After a bruising week of politics, Trump warns conservatives against 'socialist nightmare'

US President Donald Trump speaks at the 46th annual Conservative Political Action Conference at the Gaylord National Resort & Convention Center in National Harbor, Maryland, on March 2, 2019.
US President Donald Trump speaks at the 46th annual Conservative Political Action Conference at the Gaylord National Resort & Convention Center in National Harbor, Maryland, on March 2, 2019.PHOTO: EPA-EFE

NATIONAL HARBOR, United States (AFP) - President Donald Trump rallied right-wing activists on Saturday (March 2) with a speech offering conservative red meat on immigration, trade and the threat of "socialism" as he sought to move on from a bruising week in domestic and international politics.

"We believe in the American dream, not in the socialist nightmare," he said to boisterous applause from hundreds of supporters at the annual Conservative Political Action Conference (CPAC) near Washington.

"America will never be a socialist country," Mr Trump added in a mammoth two-hour speech that seemed to draw energy from the fervent reception offered by some of his influential supporters in the room.

It was his first public appearance since coming home empty-handed, and to criticism from all sides, after a nuclear-disarmament summit with North Korea leader Kim Jong Un.

The White House is also smarting from explosive testimony on Capitol Hill by Mr Trump's former lawyer and fixer last Wednesday that branded him a cheat and a racist.

Mr Trump, often speaking in mocking tones, portrayed the Green New Deal climate strategy touted by the left of the Democratic party as a socialist plan that will devastate the fossil fuel and automotive industries.

He said progressive healthcare policies would "lead to colossal tax increases".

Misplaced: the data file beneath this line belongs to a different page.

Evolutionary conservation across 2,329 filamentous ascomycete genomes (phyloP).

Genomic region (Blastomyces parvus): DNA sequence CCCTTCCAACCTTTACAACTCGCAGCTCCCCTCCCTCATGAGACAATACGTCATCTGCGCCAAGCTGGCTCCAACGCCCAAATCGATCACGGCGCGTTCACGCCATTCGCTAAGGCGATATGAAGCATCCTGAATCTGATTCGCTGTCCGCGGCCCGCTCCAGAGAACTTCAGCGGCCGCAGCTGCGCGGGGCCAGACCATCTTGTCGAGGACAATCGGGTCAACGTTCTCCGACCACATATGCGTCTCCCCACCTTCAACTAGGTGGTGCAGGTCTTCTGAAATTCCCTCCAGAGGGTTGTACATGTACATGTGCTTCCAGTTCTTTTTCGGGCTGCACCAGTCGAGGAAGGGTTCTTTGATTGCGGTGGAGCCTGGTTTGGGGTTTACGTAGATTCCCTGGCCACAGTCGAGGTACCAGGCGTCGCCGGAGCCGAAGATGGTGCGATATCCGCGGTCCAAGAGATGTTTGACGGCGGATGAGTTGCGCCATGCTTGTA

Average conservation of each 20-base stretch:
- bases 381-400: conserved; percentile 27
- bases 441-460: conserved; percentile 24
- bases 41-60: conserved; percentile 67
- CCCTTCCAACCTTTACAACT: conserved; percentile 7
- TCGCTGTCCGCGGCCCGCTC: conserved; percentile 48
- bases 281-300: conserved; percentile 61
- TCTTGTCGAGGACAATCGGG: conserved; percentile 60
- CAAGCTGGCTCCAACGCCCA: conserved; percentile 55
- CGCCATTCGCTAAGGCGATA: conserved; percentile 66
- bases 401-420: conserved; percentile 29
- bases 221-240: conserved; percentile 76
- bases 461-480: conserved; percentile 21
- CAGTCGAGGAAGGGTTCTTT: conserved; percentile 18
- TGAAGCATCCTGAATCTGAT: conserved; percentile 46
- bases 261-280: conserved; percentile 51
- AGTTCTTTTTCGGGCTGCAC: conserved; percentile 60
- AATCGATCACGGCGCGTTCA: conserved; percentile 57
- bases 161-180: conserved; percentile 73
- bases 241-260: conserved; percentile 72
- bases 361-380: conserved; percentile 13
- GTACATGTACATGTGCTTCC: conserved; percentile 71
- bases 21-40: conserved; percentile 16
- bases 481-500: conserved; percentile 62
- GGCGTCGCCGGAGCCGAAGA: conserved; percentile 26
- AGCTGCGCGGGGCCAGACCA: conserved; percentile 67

With the federal investigation into possible collusion between the Trump campaign and Russia reportedly approaching its conclusion, Mr Trump again berated Special Counsel Robert Mueller's team as partisan hacks out to get him, adding that "these people are sick".

His voice dripping with sarcasm, he suggested that his call in summer of 2016 for Russia to find and release Mrs Hillary Clinton's e-mail messages was a joke that had been obtusely taken at face value by the media.

On the foreign front, Mr Trump repeated his claim that the last Islamic State in Iraq and Syria (ISIS) fighters in Syria would be captured or killed imminently - "as of tomorrow" - after last Thursday telling US troops that "we just took over" 100 per cent of the "caliphate".

Two weeks earlier, Mr Trump had declared the fall of the so-called caliphate would be announced "over the next 24 hours".

He also railed against Chinese tariffs on American goods and said the US loses US$500 billion (S$678 billion) a year to the world's second biggest economy - "such a disaster".

Mr Trump regularly ignores the dominant US services sector to focus only on goods, when in 2017 the US trade deficit with China was actually US$337 billion - not US$500 billion.

Mr Trump last year initiated a tariff war with Beijing, which has taken a nasty bite out of US growth. Although both sides say they are now close to resolving the dispute that Mr Trump insisted he was "fine with it" and told his supporters: "The beauty is this. I have US$250 billion more to put tariffs on."

The word "socialism" has been in heavy rotation since some Democratic candidates began openly embracing liberal platforms including the Green New Deal and a Medicare for All.

On Friday, Vice-President Mike Pence spoke at the four-day conference in National Harbor, Maryland, to warn that Democrats are taking a "hard left turn" ahead of 2020.

"Under the guise of Medicare for All and a Green New Deal, Democrats are embracing the same tired economic theories that have impoverished nations and stifled the liberties of millions over the last century. That system is socialism," he said.

Mr Trump's speech came at the same time Senator Bernie Sanders, who has embraced the label of "democratic socialist", spoke at a rally in New York, assailing Mr Trump as "the most dangerous president in modern American history".

It was Mr Sanders' first major speech since announcing he will again seek the Democratic presidential nomination in 2020.

Republicans hoped that Mr Trump's address would serve as a diversion from the Mueller investigation and to the testimony this week on Capitol Hill by the President's former personal attorney Michael Cohen implicating him in crimes.

In December, a court sentenced Cohen to three years in prison for hush-money payments to two women and for lies to Congress - both of which he said were to protect Mr Trump - and tax evasion.

During Cohen's testimony, the President was in Vietnam where a high-stakes second summit between Mr Trump and Mr Kim broke up in disarray last Thursday, without even a joint statement. The pair failed to reach an agreement on curbing Pyongyang's nuclear programme in exchange for sanctions relief.